Hamstring injuries can usually be diagnosed by the location and intensity of the pain as well as the restriction of movement. Most tend to occur either in the middle of the back of the thigh or just beneath the gluteus muscle near the point where the tendon connects to the bone.

Most cases do not require imaging tests to confirm the diagnosis. However, severe injuries may need to be assessed with magnetic resonance imaging (MRI), the gold standard for visualizing soft tissue injuries. Alternately, an ultrasound can provide a qualitative assessment of an injury by viewing the muscles and tendons in real-time. X-rays, while useful, can sometimes miss smaller tears.

Based on the evaluation, a hamstring injury can be classified as grade I, grade II, or grade III.

Grade I Hamstring Injury

  • Ability to flex the knee
  • Little noticeable swelling
  • Muscle stiffness, soreness, and tightness
  • A normal gait and range of motion, albeit with discomfort

Grade II Hamstring Injury

  • An affected gait
  • A limited range of motion
  • Muscle pain, sharp twinges, and tightness
  • Noticeable swelling or bruising
  • Pain to the touch and when flexing the knee

Grade III Hamstring Injury

  • Difficulty walking without assistance
  • Noticeable swelling and bruising
  • Pain during rest, becoming severe with movement

Treatment for Hamstring Injuries

The treatment of a hamstring injury is based on the severity of the symptoms. All but the most severe can usually be treated non-surgically. Those involving tendon avulsions, in which the tendon has pulled completely away from the bone, require surgery and an extensive rehabilitation program.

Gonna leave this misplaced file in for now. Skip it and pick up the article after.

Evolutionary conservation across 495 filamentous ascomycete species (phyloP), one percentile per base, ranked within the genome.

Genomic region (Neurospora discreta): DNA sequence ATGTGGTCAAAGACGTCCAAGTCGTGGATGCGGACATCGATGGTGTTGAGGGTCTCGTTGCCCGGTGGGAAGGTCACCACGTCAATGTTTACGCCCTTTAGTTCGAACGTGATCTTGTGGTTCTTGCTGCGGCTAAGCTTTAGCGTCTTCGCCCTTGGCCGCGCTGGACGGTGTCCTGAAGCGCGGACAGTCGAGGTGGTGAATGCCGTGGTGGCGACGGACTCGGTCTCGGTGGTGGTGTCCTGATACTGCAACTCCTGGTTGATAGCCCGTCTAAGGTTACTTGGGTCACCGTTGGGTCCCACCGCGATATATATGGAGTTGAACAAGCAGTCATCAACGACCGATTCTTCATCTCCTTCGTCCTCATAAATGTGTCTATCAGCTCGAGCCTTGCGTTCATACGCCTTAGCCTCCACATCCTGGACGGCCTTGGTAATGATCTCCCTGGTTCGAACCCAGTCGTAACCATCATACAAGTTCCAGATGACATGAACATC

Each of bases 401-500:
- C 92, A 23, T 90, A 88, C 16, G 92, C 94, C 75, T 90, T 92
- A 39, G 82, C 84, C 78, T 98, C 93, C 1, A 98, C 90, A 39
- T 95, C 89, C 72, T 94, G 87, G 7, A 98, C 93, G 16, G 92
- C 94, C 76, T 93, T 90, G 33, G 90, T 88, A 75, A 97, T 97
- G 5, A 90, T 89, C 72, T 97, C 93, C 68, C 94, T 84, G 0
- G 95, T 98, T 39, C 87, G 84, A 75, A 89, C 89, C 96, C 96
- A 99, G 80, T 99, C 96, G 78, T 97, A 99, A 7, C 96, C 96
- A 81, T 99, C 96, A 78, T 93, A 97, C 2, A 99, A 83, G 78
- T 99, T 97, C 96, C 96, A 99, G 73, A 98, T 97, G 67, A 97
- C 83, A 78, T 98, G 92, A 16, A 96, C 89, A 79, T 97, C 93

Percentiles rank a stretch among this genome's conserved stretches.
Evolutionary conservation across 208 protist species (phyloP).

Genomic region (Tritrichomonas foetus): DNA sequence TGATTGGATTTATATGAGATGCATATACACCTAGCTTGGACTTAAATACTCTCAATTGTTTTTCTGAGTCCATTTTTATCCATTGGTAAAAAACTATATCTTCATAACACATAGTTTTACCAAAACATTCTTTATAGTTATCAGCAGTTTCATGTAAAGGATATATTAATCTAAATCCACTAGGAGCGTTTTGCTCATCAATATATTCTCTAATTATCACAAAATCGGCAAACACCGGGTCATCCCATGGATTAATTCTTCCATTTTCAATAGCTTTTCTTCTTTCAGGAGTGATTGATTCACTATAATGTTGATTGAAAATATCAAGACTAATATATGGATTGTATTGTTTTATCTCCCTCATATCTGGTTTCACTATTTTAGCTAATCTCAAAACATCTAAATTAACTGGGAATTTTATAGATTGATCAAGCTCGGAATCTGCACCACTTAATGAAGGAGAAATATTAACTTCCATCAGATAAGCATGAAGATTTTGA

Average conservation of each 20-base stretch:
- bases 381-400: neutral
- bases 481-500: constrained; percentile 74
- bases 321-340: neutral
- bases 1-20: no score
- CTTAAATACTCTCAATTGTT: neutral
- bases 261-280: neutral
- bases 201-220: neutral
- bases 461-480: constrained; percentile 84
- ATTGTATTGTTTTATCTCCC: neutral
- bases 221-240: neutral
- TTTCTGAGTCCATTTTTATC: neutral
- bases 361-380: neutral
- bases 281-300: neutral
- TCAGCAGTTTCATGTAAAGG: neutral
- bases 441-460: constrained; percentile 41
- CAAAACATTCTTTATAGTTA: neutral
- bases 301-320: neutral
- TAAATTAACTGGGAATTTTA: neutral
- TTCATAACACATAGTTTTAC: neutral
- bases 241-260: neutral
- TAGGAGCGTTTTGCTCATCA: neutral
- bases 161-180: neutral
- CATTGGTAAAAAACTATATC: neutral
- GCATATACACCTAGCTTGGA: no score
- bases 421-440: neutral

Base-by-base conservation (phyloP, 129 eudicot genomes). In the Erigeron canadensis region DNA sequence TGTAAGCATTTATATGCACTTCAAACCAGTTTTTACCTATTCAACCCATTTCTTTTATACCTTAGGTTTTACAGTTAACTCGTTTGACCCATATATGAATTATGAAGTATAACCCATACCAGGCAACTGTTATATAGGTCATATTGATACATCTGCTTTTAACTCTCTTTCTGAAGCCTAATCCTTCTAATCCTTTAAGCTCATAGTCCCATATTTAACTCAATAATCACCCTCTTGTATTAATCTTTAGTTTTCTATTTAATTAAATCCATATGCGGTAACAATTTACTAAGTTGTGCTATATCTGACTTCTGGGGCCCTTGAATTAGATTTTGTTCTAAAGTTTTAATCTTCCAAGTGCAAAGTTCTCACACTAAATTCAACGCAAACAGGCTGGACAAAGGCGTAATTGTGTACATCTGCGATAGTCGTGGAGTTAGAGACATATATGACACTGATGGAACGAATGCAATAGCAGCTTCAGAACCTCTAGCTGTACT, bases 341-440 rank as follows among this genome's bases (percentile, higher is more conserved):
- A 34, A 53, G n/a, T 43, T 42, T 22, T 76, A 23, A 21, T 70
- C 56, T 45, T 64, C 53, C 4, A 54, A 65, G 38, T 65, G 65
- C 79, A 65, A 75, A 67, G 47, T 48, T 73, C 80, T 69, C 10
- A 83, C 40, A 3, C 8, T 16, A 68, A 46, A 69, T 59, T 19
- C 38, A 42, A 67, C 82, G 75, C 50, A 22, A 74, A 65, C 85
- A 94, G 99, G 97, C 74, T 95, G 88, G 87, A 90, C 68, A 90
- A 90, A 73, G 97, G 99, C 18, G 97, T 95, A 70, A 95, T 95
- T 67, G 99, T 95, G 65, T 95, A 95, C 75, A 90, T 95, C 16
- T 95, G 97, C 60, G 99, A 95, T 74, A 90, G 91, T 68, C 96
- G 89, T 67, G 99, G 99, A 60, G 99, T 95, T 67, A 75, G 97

Non-Surgical Treatments

Most acute hamstring injuries can be treated at home with the RICE protocol, which involves:

  • R: Rest, often with crutches, to avoid placing any weight on the leg
  • I: Ice using a cold compress to reduce pain and inflammation
  • C: Compression with a compression bandage to reduce swelling, prevent tissue bleeding, and avoid further expansion of the tear
  • E: Elevation of the leg above the heart to direct blood away from the leg, thereby reducing pain and swelling

More serious injuries may require immobilization with a knee brace to keep your leg in a neutral position. Pain can be treated either with an analgesic such as Tylenol (acetaminophen) or a nonsteroidal anti-inflammatory drug (NSAID) like Advil (ibuprofen) or Aleve (naproxen).

Once the injury is stabilized and the pain and swelling have subsided, physical therapy can be started, using gentle stretching to restore range of motion and strengthening exercises to increase muscle mass and weight-bearing strength.

Surgical Treatment

Avulsions of the hamstring invariably require surgery to reattach the rupture. Avulsions most commonly occur near the pelvis (proximal tendon avulsion), although they can also happen nearer to the shinbone (distal tendon avulsion ).